OSA and Dyslipidemia
Obesity is associated with increased plasma lipids, and adipose tissue distribution is a significant correlate of plasma lipoprotein concentrations. The American Sleep Heart Health Study reported that HDL-cholesterol levels were inversely related to AHI levels, independent of obesity, in younger men and women, but not in older men; and triglycerides levels were positively associated with AHI also in younger men and women only. Sleep clinic subjects with OSA demonstrated a higher prevalence of dyslipidemia compared with those without OSA, after adjustment for BMI.[80,81,82]
A few observational studies reported that nasal CPAP treatment improved lipid parameters.[45,80,83] However, to date, there are no consistent data from randomized, controlled studies to support that treatment of OSA can modify dyslipidemia. Pooled data from two randomized, controlled trials demonstrated that the group receiving CPAP treatment had a 15% reduction in total cholesterol leveL, but the between-group difference failed to achieve statistical significance. Another randomized, crossover study was also negative, but the treatment period of 6 weeks was probably insufficient for changes in circulating lipid levels to occur.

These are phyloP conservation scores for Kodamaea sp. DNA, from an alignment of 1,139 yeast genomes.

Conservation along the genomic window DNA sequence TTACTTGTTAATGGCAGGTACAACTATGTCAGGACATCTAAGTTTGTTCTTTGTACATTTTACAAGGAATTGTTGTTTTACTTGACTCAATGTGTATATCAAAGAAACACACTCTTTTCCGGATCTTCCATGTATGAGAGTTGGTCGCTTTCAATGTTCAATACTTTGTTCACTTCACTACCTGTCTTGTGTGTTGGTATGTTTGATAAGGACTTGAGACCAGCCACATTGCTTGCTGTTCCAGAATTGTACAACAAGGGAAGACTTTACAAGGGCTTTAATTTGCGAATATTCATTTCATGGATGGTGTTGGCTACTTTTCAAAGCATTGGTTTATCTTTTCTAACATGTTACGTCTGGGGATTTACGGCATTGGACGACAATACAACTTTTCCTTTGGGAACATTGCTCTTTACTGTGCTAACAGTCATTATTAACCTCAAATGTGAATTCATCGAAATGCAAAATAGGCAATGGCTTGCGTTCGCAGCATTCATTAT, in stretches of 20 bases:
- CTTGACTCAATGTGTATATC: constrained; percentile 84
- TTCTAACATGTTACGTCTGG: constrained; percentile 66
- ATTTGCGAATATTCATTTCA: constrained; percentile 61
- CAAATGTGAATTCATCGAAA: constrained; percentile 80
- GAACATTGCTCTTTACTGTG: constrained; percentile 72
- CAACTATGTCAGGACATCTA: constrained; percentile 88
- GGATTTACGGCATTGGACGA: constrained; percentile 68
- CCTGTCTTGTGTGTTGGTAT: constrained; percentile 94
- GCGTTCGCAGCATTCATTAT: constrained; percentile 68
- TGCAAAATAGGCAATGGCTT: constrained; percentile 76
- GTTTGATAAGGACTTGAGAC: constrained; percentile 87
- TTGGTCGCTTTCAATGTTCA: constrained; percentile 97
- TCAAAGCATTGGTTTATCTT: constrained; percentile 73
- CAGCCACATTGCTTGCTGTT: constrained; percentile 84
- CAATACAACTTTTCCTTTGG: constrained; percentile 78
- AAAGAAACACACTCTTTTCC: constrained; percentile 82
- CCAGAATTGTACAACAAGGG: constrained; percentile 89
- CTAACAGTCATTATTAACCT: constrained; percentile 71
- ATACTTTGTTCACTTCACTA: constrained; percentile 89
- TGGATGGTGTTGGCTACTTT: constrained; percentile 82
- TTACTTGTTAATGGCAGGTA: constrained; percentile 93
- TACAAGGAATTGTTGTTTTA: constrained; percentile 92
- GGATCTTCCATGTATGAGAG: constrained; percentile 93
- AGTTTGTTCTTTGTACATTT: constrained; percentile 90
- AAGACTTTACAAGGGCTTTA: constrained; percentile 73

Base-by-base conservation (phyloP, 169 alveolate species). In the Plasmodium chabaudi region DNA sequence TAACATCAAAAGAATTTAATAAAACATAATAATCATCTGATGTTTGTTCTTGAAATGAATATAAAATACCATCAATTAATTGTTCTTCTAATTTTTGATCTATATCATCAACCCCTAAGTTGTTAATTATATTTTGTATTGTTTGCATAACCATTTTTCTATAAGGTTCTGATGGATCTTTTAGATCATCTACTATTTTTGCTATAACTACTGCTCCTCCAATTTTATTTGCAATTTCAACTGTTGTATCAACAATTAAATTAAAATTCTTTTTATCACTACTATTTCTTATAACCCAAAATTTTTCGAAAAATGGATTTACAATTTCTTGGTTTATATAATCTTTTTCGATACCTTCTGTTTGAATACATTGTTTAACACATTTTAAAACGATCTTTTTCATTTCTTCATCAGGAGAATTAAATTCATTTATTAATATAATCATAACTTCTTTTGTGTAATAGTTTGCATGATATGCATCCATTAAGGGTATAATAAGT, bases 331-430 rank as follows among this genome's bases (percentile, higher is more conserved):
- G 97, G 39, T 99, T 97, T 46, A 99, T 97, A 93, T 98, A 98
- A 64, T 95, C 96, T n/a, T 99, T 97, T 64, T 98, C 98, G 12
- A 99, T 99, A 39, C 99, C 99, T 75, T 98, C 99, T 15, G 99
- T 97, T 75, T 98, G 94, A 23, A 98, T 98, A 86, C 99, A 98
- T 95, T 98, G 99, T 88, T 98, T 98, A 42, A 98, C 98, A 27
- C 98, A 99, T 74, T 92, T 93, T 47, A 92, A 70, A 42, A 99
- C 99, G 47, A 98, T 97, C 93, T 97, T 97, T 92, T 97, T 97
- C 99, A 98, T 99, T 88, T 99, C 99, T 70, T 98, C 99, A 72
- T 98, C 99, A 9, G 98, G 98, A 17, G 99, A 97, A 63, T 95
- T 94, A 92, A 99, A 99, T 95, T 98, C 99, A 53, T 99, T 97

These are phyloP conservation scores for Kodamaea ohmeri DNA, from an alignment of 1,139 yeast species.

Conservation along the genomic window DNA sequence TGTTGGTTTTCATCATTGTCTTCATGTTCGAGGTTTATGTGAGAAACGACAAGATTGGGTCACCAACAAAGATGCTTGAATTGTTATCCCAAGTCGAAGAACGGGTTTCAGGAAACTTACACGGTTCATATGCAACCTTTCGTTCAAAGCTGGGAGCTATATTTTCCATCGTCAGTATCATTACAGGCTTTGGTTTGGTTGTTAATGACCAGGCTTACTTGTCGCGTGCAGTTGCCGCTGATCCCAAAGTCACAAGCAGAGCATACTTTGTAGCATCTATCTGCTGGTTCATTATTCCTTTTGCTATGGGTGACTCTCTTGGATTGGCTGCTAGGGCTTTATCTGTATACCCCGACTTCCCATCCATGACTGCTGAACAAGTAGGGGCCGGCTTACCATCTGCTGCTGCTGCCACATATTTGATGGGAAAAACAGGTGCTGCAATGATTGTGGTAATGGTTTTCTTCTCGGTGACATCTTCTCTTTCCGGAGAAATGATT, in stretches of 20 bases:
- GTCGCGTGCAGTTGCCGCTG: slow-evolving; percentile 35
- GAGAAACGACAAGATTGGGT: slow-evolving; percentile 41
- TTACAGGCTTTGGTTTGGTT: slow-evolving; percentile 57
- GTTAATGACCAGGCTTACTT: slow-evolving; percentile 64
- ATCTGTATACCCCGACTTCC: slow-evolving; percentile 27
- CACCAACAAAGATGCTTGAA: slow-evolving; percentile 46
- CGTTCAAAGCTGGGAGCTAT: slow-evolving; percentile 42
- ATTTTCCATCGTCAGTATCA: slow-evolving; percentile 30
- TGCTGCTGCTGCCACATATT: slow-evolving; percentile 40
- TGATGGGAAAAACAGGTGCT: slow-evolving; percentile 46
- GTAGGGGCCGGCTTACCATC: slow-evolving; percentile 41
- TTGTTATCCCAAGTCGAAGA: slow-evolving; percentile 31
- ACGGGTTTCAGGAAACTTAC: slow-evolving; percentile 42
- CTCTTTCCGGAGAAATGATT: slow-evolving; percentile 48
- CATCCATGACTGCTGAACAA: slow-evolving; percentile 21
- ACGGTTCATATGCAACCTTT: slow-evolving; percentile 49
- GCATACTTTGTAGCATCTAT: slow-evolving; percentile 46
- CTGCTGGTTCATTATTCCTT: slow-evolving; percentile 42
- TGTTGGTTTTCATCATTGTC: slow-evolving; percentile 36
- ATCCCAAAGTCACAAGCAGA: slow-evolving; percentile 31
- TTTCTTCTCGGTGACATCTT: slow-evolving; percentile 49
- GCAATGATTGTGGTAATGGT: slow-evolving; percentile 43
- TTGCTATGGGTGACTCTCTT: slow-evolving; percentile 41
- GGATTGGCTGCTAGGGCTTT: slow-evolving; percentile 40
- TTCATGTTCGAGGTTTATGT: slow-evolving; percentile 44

Low-density lipoprotein (LDL)-cholesterol, when modified by oxidation (oxidized LDL), is more injurious to endothelial cells and underlying smooth muscle cells, and is thus more atherogenic. OSA was associated with enhanced lipid peroxidation, which improved with CPAP treatment.[86,87] Furthermore, we showed that HDL-cholesterol in OSA subjects, compared with that in non-OSA subjects, was unable to prevent the formation and inactivation of oxidized lipids, and the degree of HDL dysfunction was predicted by AHI, 8-isoprostane and the levels of oxidized LDL.
Expert Rev Resp Med. 2009;3(2):177-186. © 2009 Expert Reviews Ltd.
Cite this: Obstructive Sleep Apnea and the Metabolic Syndrome - Medscape - Apr 01, 2009.